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- 4.33/5 (157920 ratings)
This is a book by Stephen King, and the title is a dead giveaway. He tells readers how to write and also how he has changed and shaped his writing skills from school, college all the way to his remarkable career.
"Long live the King" hailed Entertainment Weekly upon the publication of Stephen King's On Writing.Part memoir, part master class by one of the bestselling authors of all time, this superb volume is a revealing and practical view of the author's craft, comprising the basic tools of the trade every writer should have. King's advice is grounded in his vivid memories from childhood through his emergence as a writer, from his struggling early career to his widely reported near-fatal accident in 1999 -- and how the inextricable link between writing and living spurred his recovery. Brilliantly structured, friendly and inspiring, On Writing will empower and entertain everyone who reads it -- fans, writers, and anyone that enjoys a fantastic story well told. (back cover)
What makes this book stand out?
The story and the mix of teaching readers how to write and also telling the story, side by side.
Read it for
Learning from the master himself on the craft of writing. Perfect for budding writers looking for tips from one of the Greats.
Don't read it for
There aren’t any reasons not to read this because, A. It’s a good autobiography and B. The story is on the life of Stephen King, the greatest horror story writer of all time. It gives us a peek into his life and how his mind works.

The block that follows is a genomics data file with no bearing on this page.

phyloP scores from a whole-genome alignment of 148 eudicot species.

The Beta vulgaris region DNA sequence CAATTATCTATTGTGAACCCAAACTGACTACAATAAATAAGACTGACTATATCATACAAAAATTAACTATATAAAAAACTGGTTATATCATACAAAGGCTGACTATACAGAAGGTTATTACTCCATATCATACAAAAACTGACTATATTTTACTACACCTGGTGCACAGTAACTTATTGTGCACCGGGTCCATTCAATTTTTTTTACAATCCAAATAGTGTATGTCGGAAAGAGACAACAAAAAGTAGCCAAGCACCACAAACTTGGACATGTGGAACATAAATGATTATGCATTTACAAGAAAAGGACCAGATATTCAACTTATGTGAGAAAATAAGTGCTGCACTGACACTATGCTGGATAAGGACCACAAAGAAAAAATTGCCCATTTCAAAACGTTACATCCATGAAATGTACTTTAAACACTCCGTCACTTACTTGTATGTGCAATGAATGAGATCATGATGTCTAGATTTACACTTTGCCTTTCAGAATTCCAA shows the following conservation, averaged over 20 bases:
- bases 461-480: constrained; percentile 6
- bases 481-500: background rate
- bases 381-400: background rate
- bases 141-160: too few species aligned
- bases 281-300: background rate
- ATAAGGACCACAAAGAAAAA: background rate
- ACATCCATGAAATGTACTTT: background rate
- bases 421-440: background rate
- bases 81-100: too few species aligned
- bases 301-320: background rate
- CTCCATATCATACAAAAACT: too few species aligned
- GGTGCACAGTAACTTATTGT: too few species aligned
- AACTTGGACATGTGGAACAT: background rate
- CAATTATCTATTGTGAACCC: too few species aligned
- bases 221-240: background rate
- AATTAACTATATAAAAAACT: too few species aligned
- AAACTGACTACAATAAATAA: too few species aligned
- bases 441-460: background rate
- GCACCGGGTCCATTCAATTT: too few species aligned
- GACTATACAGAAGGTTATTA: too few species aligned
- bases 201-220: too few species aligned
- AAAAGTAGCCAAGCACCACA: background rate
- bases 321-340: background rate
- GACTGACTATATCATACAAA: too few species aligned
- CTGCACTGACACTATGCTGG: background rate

Brief about Author Stephen King
Stephen Edwin King was born the second son of Donald and Nellie Ruth Pillsbury King.Following his father left them when Stephen was two, he and his older brother, David, were raised by his mom. Components of his youth were spent in Fort Wayne, Indiana, where his father's family was in the moment, also at Stratford, Connecticut. When Stephen was eleven, his mother brought her children back to Durham, Maine, to get great. Her parents, Guy and Nellie Pillsbury, had become incapacitated with older age, and Ruth King was persuaded by her sisters to take over the care of those. Other household members provided a little home in Durham and fiscal aid. Following Stephen's grandparents passed away, Mrs. King discovered work in the kitchens of Pineland, a nearby residential center for the emotionally challenged. From his sophomore year in the University of Maine in Orono, he wrote a weekly column for the college paper, THE MAINE CAMPUS. He came to encourage the anti-war motion on the Orono campus, coming at his position from a conservative perspective the war in Vietnam was unconstitutional. He graduated in 1970, using a B.A. in English and qualified to teach on the high school degree. A draft board evaluation immediately post-graduation discovered him 4-F on grounds of elevated blood pressure, restricted eyesight, horizontal feet, and punctured eardrums. He met Tabitha Spruce from the stacks of the Fogler Library at the University, in which they both worked as students; they wed in January of 1971. As Stephen was not able to find placement for a teacher immediately, the Kings lived on his earnings as a laborer at an industrial laundry, and her student loan and savings, with an occasional boost from a brief story sale to men's magazines. Stephen made his first professional short story sale ("The Glass Floor") to Startling Mystery Stories in 1967. Through the first years of his marriage, he continued to sell stories to magazines. Many were assembled in the Night Shift collection or appeared in other anthologies. In the autumn of 1971, Stephen started teaching English at Hampden Academy, the public high school in Hampden, Maine. Writing in the evenings and on the weekends, he continued to produce short stories and to work on books. Read More...